Wildland Fire Use and Cost Containment: A Colorado Case Study

Dale, Lisa Allyn; Aplet, Gregory; Wilmer, Bo

In the last decade, policymakers and forestry experts have decried the “crisis” in forest health, placing much of the blame on a century of fire suppression that has starved fire-dependent ecosystems of regular fire cycles, created unhealthy fuel loads, and led to conditions ripe for uncharacteristically large wildfires. During that same time period, the practice of fire suppression on public lands has grown to become a multimillion dollar endeavor annually. Land management agencies are under political pressure both to reduce fire costs and to mitigate fire risk. One new tool, the development of Fire Management Plans (FMP), is considered so central to both of these objectives that it is now required by law for each administrative unit. A growing recognition that fire has substantial benefits for the land is leading many to incorporate Wildland Fire Use (WFU), the preplanned use of wildland fire for resource benefit, into their emerging FMP analyses.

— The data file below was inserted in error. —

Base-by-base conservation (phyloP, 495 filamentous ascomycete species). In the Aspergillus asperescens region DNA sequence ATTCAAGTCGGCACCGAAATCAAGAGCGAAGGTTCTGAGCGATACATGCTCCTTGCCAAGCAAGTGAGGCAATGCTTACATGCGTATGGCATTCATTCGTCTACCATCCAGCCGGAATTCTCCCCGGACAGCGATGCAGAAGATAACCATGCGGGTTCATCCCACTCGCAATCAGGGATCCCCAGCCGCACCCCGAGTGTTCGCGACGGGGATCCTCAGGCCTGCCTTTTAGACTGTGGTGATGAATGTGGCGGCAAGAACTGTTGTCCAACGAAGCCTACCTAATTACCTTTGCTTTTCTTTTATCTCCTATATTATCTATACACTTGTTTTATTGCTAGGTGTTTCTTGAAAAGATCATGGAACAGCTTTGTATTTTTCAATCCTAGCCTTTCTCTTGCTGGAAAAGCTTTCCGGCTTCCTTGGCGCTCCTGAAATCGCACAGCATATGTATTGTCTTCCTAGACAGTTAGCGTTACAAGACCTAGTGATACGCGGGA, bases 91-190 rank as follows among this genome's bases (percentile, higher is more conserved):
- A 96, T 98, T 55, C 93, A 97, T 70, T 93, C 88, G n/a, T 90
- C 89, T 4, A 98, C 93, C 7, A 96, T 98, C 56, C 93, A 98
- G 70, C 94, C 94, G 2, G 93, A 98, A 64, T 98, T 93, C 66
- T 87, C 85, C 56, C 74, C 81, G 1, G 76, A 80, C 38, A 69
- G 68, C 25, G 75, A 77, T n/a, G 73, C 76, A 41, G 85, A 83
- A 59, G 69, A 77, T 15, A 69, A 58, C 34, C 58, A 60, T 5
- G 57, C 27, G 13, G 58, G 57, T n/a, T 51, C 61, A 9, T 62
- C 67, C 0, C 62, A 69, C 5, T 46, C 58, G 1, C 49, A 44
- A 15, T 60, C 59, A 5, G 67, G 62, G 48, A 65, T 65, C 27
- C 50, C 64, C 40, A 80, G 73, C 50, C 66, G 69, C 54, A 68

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Also Published In

Journal of Forestry

More About This Work

Academic Units
Ecology, Evolution, and Environmental Biology
Published Here
July 21, 2022